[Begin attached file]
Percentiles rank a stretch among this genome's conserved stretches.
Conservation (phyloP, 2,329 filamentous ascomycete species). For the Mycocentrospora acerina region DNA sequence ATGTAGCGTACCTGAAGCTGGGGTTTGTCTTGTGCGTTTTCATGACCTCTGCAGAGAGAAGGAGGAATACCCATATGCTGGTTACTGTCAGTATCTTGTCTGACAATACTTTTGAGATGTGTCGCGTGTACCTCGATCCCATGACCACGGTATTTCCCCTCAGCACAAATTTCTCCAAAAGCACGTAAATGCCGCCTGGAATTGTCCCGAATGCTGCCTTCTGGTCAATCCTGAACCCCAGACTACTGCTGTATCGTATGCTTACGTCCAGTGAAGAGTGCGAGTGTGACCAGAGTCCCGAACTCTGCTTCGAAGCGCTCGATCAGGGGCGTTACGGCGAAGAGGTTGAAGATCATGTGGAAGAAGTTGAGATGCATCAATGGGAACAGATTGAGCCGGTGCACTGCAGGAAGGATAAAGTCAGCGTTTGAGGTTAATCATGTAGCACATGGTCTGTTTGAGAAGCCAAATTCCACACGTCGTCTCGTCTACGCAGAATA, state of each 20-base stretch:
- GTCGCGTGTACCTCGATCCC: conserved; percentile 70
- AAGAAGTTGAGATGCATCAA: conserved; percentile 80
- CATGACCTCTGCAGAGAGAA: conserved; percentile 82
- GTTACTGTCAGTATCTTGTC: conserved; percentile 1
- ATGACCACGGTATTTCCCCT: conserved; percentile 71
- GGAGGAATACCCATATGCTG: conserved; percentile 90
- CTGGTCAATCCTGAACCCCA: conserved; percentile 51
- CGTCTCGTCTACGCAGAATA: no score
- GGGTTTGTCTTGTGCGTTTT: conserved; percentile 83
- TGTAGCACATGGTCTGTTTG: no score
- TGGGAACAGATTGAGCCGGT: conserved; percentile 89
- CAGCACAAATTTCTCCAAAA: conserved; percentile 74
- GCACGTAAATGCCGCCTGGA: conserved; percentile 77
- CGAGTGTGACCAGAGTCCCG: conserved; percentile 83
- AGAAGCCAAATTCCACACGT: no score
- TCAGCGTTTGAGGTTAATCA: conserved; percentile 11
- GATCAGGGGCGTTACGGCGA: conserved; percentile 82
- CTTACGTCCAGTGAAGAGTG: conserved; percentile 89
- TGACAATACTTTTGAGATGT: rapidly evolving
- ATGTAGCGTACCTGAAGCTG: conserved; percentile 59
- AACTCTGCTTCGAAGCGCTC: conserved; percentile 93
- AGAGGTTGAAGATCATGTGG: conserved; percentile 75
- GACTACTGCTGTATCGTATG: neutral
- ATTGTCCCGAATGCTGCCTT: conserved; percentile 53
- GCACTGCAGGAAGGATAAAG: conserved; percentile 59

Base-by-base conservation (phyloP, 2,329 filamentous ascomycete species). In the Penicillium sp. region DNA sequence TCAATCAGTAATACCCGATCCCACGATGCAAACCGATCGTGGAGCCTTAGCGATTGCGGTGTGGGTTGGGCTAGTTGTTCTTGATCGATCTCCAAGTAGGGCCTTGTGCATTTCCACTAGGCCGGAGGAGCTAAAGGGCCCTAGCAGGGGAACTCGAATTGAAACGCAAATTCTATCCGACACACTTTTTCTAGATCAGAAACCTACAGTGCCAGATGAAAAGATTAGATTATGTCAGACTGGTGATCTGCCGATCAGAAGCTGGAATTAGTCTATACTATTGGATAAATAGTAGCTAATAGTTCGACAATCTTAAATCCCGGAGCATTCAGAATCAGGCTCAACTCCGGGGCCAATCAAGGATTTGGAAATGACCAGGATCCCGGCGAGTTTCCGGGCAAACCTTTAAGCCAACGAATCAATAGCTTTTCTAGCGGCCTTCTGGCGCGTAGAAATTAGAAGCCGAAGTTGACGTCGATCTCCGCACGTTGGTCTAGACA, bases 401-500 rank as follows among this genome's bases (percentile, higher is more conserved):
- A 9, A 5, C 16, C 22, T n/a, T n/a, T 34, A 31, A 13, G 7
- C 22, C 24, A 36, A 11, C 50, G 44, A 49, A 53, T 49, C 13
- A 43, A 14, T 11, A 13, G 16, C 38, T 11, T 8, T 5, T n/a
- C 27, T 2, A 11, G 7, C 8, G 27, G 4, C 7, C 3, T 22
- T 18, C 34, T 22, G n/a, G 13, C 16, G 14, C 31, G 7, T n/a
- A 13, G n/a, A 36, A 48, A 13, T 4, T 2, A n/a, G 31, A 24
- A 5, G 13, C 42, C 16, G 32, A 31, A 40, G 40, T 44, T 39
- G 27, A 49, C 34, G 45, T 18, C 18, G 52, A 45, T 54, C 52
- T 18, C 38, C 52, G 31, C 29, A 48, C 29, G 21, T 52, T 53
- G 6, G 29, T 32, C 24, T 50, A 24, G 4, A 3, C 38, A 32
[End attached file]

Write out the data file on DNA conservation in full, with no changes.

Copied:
Percentiles rank a stretch among this genome's conserved stretches.
Conservation (phyloP, 2,329 filamentous ascomycete species). For the Mycocentrospora acerina region DNA sequence ATGTAGCGTACCTGAAGCTGGGGTTTGTCTTGTGCGTTTTCATGACCTCTGCAGAGAGAAGGAGGAATACCCATATGCTGGTTACTGTCAGTATCTTGTCTGACAATACTTTTGAGATGTGTCGCGTGTACCTCGATCCCATGACCACGGTATTTCCCCTCAGCACAAATTTCTCCAAAAGCACGTAAATGCCGCCTGGAATTGTCCCGAATGCTGCCTTCTGGTCAATCCTGAACCCCAGACTACTGCTGTATCGTATGCTTACGTCCAGTGAAGAGTGCGAGTGTGACCAGAGTCCCGAACTCTGCTTCGAAGCGCTCGATCAGGGGCGTTACGGCGAAGAGGTTGAAGATCATGTGGAAGAAGTTGAGATGCATCAATGGGAACAGATTGAGCCGGTGCACTGCAGGAAGGATAAAGTCAGCGTTTGAGGTTAATCATGTAGCACATGGTCTGTTTGAGAAGCCAAATTCCACACGTCGTCTCGTCTACGCAGAATA, state of each 20-base stretch:
- GTCGCGTGTACCTCGATCCC: conserved; percentile 70
- AAGAAGTTGAGATGCATCAA: conserved; percentile 80
- CATGACCTCTGCAGAGAGAA: conserved; percentile 82
- GTTACTGTCAGTATCTTGTC: conserved; percentile 1
- ATGACCACGGTATTTCCCCT: conserved; percentile 71
- GGAGGAATACCCATATGCTG: conserved; percentile 90
- CTGGTCAATCCTGAACCCCA: conserved; percentile 51
- CGTCTCGTCTACGCAGAATA: no score
- GGGTTTGTCTTGTGCGTTTT: conserved; percentile 83
- TGTAGCACATGGTCTGTTTG: no score
- TGGGAACAGATTGAGCCGGT: conserved; percentile 89
- CAGCACAAATTTCTCCAAAA: conserved; percentile 74
- GCACGTAAATGCCGCCTGGA: conserved; percentile 77
- CGAGTGTGACCAGAGTCCCG: conserved; percentile 83
- AGAAGCCAAATTCCACACGT: no score
- TCAGCGTTTGAGGTTAATCA: conserved; percentile 11
- GATCAGGGGCGTTACGGCGA: conserved; percentile 82
- CTTACGTCCAGTGAAGAGTG: conserved; percentile 89
- TGACAATACTTTTGAGATGT: rapidly evolving
- ATGTAGCGTACCTGAAGCTG: conserved; percentile 59
- AACTCTGCTTCGAAGCGCTC: conserved; percentile 93
- AGAGGTTGAAGATCATGTGG: conserved; percentile 75
- GACTACTGCTGTATCGTATG: neutral
- ATTGTCCCGAATGCTGCCTT: conserved; percentile 53
- GCACTGCAGGAAGGATAAAG: conserved; percentile 59

Base-by-base conservation (phyloP, 2,329 filamentous ascomycete species). In the Penicillium sp. region DNA sequence TCAATCAGTAATACCCGATCCCACGATGCAAACCGATCGTGGAGCCTTAGCGATTGCGGTGTGGGTTGGGCTAGTTGTTCTTGATCGATCTCCAAGTAGGGCCTTGTGCATTTCCACTAGGCCGGAGGAGCTAAAGGGCCCTAGCAGGGGAACTCGAATTGAAACGCAAATTCTATCCGACACACTTTTTCTAGATCAGAAACCTACAGTGCCAGATGAAAAGATTAGATTATGTCAGACTGGTGATCTGCCGATCAGAAGCTGGAATTAGTCTATACTATTGGATAAATAGTAGCTAATAGTTCGACAATCTTAAATCCCGGAGCATTCAGAATCAGGCTCAACTCCGGGGCCAATCAAGGATTTGGAAATGACCAGGATCCCGGCGAGTTTCCGGGCAAACCTTTAAGCCAACGAATCAATAGCTTTTCTAGCGGCCTTCTGGCGCGTAGAAATTAGAAGCCGAAGTTGACGTCGATCTCCGCACGTTGGTCTAGACA, bases 401-500 rank as follows among this genome's bases (percentile, higher is more conserved):
- A 9, A 5, C 16, C 22, T n/a, T n/a, T 34, A 31, A 13, G 7
- C 22, C 24, A 36, A 11, C 50, G 44, A 49, A 53, T 49, C 13
- A 43, A 14, T 11, A 13, G 16, C 38, T 11, T 8, T 5, T n/a
- C 27, T 2, A 11, G 7, C 8, G 27, G 4, C 7, C 3, T 22
- T 18, C 34, T 22, G n/a, G 13, C 16, G 14, C 31, G 7, T n/a
- A 13, G n/a, A 36, A 48, A 13, T 4, T 2, A n/a, G 31, A 24
- A 5, G 13, C 42, C 16, G 32, A 31, A 40, G 40, T 44, T 39
- G 27, A 49, C 34, G 45, T 18, C 18, G 52, A 45, T 54, C 52
- T 18, C 38, C 52, G 31, C 29, A 48, C 29, G 21, T 52, T 53
- G 6, G 29, T 32, C 24, T 50, A 24, G 4, A 3, C 38, A 32